Step 2: Once you receive the data response from the superfund, you’ll need to arrange for the interest to be valued.

We recommend the team at SuperInfo.com.au. Superinfo have made it really easy for you to simply copy and paste the data numbers from the Form 6 form that you receive into their system. We suggest doing this so as to avoid missing numbers and making mistakes.

If you and your partner are not splitting the defined benefit super interest, there is no legal requirement to have the super interest valued.

However, you should note that the effect of your proposed agreement in percentage divisions will be artificial, and if you make your agreement official in a Financial Consent Order, the decision-maker (Deputy Registrar) may insist on a family law valuation to determine whether the proposed split is “fair” in the eyes of the law. This could therefore delay your agreement being considered and approved.

You can find out the impact that a proposed super split would have on a defined benefit interest before deciding on the amount with SuperInfo’s “Splitting Estimator” service.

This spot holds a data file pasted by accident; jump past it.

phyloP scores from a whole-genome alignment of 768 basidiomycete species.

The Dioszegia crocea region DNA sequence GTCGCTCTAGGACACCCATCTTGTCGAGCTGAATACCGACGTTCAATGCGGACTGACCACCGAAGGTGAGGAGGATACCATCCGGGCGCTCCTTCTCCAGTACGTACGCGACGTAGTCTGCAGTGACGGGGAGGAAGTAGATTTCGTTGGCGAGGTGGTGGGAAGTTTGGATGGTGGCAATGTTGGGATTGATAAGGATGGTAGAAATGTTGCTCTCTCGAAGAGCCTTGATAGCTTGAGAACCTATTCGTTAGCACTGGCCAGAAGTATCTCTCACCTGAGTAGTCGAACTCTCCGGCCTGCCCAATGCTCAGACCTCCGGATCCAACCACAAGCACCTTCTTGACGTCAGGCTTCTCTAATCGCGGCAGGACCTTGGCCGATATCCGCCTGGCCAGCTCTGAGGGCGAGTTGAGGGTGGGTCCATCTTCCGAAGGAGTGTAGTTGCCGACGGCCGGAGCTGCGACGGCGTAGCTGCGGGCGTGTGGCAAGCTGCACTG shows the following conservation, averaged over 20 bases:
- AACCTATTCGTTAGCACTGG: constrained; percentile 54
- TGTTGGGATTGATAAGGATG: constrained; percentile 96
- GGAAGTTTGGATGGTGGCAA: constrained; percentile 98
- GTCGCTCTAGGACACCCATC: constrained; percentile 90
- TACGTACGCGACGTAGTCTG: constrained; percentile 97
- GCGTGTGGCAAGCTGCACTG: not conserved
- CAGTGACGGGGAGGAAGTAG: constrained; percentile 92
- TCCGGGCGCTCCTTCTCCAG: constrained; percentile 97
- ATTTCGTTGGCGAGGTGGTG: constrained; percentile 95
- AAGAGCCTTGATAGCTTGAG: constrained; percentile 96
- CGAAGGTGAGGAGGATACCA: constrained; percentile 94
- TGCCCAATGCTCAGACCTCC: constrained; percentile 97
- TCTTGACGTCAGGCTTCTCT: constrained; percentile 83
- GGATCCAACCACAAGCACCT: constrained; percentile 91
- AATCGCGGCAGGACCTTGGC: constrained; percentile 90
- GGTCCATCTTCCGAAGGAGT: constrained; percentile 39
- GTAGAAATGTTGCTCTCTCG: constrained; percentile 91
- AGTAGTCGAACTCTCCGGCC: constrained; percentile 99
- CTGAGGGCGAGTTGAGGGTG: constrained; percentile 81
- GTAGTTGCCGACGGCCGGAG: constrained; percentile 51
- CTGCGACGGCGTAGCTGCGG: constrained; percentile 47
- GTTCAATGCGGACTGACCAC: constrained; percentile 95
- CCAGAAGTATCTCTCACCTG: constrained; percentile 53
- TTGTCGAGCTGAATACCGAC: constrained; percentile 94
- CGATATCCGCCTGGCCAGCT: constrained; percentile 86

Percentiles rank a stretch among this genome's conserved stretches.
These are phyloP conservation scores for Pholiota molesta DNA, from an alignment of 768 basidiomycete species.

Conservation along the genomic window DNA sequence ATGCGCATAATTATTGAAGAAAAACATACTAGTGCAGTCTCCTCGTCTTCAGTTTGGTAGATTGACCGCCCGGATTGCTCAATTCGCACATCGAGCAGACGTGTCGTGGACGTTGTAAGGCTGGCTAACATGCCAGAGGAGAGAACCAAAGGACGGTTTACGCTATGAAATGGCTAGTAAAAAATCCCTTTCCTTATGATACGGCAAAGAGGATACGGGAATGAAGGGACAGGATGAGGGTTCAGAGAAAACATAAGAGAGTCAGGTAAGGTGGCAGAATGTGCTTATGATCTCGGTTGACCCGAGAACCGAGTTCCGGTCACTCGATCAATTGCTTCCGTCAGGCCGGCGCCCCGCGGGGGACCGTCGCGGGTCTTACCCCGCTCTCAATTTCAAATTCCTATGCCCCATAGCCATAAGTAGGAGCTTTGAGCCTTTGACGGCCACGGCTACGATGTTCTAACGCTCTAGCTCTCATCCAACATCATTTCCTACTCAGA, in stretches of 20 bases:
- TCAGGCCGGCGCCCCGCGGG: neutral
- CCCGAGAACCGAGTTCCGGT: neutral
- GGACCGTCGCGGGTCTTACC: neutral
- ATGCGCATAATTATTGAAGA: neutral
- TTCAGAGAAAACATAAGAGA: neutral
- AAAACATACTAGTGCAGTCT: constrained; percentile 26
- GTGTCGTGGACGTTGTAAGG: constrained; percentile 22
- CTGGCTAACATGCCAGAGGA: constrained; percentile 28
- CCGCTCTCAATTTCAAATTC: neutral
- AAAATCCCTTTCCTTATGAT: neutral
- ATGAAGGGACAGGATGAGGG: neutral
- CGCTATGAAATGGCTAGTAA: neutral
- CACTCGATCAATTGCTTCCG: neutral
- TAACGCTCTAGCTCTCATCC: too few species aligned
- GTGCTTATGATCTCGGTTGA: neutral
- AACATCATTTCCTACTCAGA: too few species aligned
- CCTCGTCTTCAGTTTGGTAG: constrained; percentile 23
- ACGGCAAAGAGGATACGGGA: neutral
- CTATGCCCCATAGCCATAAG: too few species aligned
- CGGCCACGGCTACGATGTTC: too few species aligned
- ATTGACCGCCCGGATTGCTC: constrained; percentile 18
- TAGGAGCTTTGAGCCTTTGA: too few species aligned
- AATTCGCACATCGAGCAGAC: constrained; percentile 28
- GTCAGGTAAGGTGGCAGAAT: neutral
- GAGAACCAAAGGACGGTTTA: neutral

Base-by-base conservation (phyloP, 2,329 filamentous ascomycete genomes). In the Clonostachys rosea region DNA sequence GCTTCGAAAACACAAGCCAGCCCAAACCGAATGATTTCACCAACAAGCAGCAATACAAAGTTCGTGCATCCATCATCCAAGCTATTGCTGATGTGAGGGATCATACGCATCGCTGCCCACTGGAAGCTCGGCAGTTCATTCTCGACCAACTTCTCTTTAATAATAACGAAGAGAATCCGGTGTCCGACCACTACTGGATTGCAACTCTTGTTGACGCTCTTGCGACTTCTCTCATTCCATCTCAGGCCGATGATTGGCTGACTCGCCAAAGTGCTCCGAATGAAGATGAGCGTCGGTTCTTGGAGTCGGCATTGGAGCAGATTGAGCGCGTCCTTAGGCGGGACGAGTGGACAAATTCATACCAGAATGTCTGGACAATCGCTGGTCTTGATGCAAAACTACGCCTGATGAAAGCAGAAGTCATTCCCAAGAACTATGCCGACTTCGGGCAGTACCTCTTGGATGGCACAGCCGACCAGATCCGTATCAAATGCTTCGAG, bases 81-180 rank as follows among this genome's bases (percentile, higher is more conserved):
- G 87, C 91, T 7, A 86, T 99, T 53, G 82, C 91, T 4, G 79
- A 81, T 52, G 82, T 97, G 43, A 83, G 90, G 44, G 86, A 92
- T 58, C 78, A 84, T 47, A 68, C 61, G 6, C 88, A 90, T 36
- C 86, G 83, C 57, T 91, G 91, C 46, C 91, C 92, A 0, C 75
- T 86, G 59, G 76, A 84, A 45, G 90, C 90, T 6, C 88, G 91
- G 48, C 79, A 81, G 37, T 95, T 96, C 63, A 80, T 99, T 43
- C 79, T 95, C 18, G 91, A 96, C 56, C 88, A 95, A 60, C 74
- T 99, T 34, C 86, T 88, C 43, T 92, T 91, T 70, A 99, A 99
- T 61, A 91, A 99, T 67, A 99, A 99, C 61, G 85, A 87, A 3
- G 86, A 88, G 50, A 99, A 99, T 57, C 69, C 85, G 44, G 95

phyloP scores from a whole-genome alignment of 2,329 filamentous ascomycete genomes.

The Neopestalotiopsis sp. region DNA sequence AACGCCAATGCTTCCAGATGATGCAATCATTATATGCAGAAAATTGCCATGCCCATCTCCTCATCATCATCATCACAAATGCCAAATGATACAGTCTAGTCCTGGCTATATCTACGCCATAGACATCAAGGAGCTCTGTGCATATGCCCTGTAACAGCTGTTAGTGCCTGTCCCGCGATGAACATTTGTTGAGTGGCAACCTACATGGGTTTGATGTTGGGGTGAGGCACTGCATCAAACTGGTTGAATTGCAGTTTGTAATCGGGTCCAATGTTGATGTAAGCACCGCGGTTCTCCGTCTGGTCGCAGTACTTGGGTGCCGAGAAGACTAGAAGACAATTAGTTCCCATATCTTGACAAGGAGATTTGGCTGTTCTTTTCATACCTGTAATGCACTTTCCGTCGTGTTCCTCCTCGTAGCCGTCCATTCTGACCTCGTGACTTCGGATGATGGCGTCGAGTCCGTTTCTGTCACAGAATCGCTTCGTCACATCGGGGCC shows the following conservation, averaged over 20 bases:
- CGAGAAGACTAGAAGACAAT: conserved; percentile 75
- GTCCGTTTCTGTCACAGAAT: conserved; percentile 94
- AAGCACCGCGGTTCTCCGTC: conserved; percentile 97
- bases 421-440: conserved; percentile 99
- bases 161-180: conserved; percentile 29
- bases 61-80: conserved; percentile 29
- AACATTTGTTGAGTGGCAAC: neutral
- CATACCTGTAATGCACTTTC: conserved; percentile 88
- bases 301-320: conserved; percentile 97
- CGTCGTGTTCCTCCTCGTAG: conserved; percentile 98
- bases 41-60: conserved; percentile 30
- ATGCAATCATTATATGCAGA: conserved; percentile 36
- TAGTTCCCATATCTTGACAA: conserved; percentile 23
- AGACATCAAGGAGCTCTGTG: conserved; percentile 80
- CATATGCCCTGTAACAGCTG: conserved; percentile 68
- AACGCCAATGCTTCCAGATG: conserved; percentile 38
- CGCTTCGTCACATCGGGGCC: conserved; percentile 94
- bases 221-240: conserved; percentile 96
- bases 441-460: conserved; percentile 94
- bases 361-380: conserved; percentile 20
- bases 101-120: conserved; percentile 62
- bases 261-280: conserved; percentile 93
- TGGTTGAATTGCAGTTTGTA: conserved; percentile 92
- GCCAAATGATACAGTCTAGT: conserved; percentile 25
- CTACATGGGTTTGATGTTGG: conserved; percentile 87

With a drag feature, the Splitting Estimator allows you to play with different figures to discover what the impact would be on the member and non-member, for example, the pension amount each person will receive.

To get access to this tool, visit SuperInfo – CLICK HERE.

Generally this will be evident on the super member statement – particularly if there are different components (accumulation interest and defined benefit). 

The following are defined benefit superannuation interests:

  • Military Super (MSBS)
  • PSS (Public Sector Superannuation)
  • CSS (Commonwealth Superannuation Scheme)
  • DFRDB (Defence Force Retirement and Death Benefits)
  • UniSuper (some interests)

Dan Blackman is the co-founder of SuperInfo and is Australia’s leading expert for the Commonwealth government’s defined benefit schemes (ie. PSS, CSS, DFRDB, MSBS). 

Consider having a one-off consultation with Dan to better understand the defined benefit super before committing to a super split amount or getting advice from a lawyer. To find out more, CLICK HERE.

Resources

Sometimes, it feels much easier to be get what you need without having to actually speak to someone

Get plain English, practical information and resources to help you in your separation without breaking the bank.

If you’re unsure on what you need, call our team on (02) 6100 3629.